FOXBOROUGH, Mass. (AP) -- It took Devin McCourty a matter of seconds to sprint from the hashmarks to the sideline before leaping in front of an unsuspecting receiver.
Hanging in the air and falling out of bounds, the New England safety cerebrally served up a perfectly placed pass for his teammate to haul in for a pivotal fourth-quarter interception.
It was just another play for McCourty. His teammates, however, feel otherwise.
''That was an amazing play,'' Patriots quarterback Tom Brady said. ''Devin was basically on the other side of the field and took off running. To be able to cover that much ground and have that kind of range as a post safety is remarkable.''
McCourty's game-changing play Sunday in a win over the Miami Dolphins may have been the most dramatic and eye-popping yet for the unassuming former cornerback who is quietly transitioning into one of the league's top safeties.
''It will probably never happen again, so that's the cool thing about it,'' McCourty said. ''But moving on from it, and trying to see if we can make another great play this week.''
He likely won't be alone in that regard, as there will be another perennial playmaker roaming the secondary Sunday when the Pittsburgh Steelers (2-5) travel to Gillette Stadium to play the Patriots (6-2).
McCourty may not hit as hard as seven-time Pro Bowler Troy Polamalu. He won't run to the line, hurdle an offensive lineman and sack the quarterback like the long-haired Steelers safety, either.
In fact, McCourty doesn't have a single interception this season. That doesn't mean the 26-year-old defensive co-captain isn't impacting the game in other ways, though.
''He's a very unselfish guy. He puts the team first, he's easy to work with, he takes pride in what he does and he cares about it,'' safety Steve Gregory said. ''Anytime you put those type of combinations together, you get a guy that's going to be pretty passionate about football and a guy that's going to go out there and give you everything he's got.
''He does that on a weekly basis.''
McCourty's transition to safety has been rather seamless.
He made the Pro Bowl as a cornerback his rookie year with seven interceptions, but labored through a sophomore slump, recording just two interceptions in 14 games. As injuries mounted last season and the team acquired shutdown cornerback Aqib Talib at the trading deadline, McCourty was shifted to safety.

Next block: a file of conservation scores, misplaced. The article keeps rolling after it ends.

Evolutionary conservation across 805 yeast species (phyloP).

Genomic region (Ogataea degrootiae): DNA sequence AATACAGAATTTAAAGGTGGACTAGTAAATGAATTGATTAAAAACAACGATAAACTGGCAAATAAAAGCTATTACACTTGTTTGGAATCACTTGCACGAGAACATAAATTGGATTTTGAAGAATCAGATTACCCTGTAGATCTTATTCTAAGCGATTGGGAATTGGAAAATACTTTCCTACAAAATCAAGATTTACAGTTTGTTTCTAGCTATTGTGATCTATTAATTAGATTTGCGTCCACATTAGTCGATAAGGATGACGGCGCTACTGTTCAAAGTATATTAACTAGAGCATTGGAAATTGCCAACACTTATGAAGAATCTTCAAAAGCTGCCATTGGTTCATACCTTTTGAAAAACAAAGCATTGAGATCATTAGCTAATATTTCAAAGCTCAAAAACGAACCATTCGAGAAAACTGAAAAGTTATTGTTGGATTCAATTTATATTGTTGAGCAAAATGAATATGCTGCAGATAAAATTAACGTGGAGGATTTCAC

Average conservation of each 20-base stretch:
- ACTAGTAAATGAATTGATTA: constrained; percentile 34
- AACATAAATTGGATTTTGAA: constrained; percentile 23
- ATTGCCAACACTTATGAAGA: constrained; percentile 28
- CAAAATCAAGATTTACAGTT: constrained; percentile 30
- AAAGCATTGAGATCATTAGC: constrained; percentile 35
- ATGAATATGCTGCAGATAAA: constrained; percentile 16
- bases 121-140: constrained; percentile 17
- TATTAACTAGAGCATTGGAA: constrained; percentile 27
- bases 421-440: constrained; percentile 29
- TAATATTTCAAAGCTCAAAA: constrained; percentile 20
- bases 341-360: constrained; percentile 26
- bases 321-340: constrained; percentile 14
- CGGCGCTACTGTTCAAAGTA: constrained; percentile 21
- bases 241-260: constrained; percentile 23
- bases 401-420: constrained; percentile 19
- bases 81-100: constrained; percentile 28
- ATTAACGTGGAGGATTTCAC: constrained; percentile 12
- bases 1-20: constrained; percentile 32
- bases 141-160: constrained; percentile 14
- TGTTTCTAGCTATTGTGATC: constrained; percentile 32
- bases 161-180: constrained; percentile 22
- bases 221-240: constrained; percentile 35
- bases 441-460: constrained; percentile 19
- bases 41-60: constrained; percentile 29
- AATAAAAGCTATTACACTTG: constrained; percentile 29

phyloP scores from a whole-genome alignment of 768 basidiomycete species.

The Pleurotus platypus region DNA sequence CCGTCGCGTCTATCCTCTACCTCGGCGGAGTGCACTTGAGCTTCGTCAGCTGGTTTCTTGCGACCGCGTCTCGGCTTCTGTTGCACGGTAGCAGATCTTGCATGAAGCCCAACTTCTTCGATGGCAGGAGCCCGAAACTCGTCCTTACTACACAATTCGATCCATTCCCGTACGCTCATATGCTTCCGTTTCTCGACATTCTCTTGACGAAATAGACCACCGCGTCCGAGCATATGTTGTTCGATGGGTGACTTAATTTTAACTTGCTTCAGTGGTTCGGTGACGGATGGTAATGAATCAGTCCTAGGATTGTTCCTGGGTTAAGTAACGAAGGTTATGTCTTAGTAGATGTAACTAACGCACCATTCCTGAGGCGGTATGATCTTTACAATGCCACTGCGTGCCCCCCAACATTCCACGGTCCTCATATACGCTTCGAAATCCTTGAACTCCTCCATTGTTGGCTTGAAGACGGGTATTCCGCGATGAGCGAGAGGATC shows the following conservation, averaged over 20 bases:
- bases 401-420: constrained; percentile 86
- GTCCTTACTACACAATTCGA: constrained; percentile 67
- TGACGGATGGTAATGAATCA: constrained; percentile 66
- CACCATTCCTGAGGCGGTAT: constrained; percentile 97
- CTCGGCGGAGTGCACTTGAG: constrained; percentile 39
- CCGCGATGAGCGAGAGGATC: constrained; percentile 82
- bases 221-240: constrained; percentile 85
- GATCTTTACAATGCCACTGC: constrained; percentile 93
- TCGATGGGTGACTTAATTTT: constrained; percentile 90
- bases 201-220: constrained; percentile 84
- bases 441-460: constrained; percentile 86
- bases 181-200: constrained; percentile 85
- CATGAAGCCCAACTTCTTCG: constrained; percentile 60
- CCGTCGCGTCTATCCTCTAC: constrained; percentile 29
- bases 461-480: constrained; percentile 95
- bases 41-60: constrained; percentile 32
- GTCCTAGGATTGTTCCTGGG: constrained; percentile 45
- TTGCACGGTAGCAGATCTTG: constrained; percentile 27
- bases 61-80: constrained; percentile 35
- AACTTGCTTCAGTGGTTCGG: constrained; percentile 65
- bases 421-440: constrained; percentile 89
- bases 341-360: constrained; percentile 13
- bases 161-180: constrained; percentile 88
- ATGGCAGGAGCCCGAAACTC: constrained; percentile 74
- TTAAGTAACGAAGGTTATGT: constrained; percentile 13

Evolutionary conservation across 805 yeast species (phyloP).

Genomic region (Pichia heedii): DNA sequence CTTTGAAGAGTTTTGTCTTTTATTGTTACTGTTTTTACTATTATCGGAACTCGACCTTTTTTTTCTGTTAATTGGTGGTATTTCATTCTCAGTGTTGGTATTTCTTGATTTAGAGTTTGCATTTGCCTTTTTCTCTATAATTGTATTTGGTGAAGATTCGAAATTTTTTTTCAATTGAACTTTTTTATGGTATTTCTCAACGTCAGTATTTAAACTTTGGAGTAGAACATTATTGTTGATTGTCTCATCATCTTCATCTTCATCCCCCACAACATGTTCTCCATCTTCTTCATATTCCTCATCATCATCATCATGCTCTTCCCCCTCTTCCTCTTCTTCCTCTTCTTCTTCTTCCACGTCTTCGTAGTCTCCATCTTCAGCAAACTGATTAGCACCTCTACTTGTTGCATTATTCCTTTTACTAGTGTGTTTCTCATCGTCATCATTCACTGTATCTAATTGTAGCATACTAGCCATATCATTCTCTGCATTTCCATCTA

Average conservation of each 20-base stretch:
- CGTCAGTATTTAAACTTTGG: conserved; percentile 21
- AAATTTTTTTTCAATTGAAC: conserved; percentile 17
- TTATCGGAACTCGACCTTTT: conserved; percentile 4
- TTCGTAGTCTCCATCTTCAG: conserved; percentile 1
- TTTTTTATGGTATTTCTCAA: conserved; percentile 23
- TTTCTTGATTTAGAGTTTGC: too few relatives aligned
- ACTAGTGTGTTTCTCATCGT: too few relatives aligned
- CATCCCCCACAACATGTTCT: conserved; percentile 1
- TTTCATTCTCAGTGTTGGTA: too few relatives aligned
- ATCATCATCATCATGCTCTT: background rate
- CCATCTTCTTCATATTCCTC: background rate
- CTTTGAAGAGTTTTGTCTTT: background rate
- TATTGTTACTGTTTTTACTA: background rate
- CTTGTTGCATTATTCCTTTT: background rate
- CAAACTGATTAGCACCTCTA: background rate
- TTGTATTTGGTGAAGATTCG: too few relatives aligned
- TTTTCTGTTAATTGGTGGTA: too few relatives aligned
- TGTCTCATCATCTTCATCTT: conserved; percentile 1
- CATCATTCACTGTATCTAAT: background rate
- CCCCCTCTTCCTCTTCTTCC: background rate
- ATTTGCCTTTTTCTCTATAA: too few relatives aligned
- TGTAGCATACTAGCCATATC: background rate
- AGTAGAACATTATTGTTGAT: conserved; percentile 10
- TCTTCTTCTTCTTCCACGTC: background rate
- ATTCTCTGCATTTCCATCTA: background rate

And he's been there since.
''The more reps you get at anything you do in football, the better you get at it,'' said McCourty, adding he never targeted a single safety to model himself after, but takes something away from each one he watches in game film. ''You see some things they do and some things you can incorporate in your game.''
McCourty's mere presence has proven even more valuable for a unit decimated by injuries. Already missing their top two linemen and leading tackler, the Patriots also have been without Talib (hip) the past two weeks.
''Devin is a great example for all of us with his work ethic, his toughness, his consistency,'' coach Bill Belichick said. ''He's just a solid worker, great kid, communicates well, he's smart and he's been a very dependable guy for us.''
Even Brady can't beat him.
The two-time league MVP tries to trick him in practice, but McCourty doesn't bite.
''You really have to look Devin off. He's really smart, he sees combinations and sometimes you try to look him off and he knows you're trying to look him off so he doesn't take it,'' Brady said. ''The longer he's been at safety, the better he's done. He's really been a consistent player for our team.
''He knocks balls away, covers guys in man coverage and then has that range in the deep part of the field where he truly plays like a safety.''
Kind of like he did against Miami.
McCourty read quarterback Ryan Tannehill's eyes and darted toward the sideline. After jumping in front of receiver Mike Wallace, he somehow managed to pass the ball to cornerback Marquice Cole before his feet landed out of bounds.
Despite coaching the acrobatic Polamalu for the past seven years, witnessing some of the most athletic moves ever made by a safety, Pittsburgh coach Mike Tomlin still was in awe over a big play he hopes isn't made again this week.
''That play last week on the sideline, that tells you everything you need to know about him,'' Tomlin said. ''He is a smart and selfless player. To tip that ball back inbounds to that other DB is impressive.''
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